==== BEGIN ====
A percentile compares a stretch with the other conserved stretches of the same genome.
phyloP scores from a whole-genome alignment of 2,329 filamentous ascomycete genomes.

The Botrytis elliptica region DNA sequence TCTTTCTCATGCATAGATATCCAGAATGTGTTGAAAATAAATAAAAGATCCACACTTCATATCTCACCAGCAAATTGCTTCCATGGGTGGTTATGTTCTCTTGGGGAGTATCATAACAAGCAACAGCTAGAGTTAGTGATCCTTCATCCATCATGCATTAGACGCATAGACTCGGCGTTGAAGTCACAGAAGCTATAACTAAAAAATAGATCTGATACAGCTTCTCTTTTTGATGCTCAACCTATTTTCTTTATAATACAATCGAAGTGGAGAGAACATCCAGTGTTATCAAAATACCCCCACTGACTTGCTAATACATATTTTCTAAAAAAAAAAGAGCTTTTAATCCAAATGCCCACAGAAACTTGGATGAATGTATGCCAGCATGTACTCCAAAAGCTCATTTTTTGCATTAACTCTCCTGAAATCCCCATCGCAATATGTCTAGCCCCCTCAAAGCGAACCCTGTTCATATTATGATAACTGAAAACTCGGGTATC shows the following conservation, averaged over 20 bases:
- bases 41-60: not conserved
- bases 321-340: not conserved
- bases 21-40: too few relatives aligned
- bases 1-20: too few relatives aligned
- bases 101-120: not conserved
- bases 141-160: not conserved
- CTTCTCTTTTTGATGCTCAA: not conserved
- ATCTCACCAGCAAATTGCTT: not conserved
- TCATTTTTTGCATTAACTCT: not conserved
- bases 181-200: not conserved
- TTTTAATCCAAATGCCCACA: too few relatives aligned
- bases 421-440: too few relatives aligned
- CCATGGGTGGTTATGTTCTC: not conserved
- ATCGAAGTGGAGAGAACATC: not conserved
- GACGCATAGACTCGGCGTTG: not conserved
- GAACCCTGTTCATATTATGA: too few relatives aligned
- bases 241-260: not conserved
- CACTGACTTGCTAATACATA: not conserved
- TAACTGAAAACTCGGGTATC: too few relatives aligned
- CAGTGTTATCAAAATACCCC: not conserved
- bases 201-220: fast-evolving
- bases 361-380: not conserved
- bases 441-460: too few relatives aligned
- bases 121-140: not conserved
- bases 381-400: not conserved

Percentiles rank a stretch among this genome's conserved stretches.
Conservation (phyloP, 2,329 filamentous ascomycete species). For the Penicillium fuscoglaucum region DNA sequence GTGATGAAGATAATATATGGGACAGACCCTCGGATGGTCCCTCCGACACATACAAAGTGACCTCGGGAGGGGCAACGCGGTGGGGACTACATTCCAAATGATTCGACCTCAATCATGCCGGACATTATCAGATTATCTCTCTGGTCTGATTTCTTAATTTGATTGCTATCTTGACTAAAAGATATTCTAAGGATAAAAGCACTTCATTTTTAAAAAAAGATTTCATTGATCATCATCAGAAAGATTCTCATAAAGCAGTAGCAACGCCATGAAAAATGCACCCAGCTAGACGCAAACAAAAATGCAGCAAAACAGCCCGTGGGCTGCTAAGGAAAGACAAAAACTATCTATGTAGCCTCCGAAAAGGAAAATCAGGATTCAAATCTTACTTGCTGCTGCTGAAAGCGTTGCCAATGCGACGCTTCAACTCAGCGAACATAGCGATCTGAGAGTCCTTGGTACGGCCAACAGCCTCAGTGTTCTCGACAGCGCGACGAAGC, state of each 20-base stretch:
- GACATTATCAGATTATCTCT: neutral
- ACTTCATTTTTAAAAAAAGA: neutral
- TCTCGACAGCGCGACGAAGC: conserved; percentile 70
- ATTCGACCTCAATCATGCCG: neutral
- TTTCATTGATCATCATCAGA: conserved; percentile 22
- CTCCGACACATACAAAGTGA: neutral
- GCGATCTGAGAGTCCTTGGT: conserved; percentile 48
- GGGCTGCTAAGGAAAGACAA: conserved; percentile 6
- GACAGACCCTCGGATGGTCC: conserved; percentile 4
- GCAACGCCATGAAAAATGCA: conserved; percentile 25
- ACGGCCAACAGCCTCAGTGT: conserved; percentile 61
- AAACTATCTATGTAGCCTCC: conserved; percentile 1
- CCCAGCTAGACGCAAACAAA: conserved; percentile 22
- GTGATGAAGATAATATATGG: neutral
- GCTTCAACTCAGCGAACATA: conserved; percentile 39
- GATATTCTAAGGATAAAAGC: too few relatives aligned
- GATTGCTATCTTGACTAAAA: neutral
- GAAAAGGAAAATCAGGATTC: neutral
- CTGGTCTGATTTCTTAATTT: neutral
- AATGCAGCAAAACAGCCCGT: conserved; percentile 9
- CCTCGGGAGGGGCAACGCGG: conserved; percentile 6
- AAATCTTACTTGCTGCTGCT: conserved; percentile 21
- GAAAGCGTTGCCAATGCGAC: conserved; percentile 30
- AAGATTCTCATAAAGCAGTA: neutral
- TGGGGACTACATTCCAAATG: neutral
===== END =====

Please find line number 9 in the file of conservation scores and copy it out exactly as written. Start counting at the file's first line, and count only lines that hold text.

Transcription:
- bases 141-160: not conserved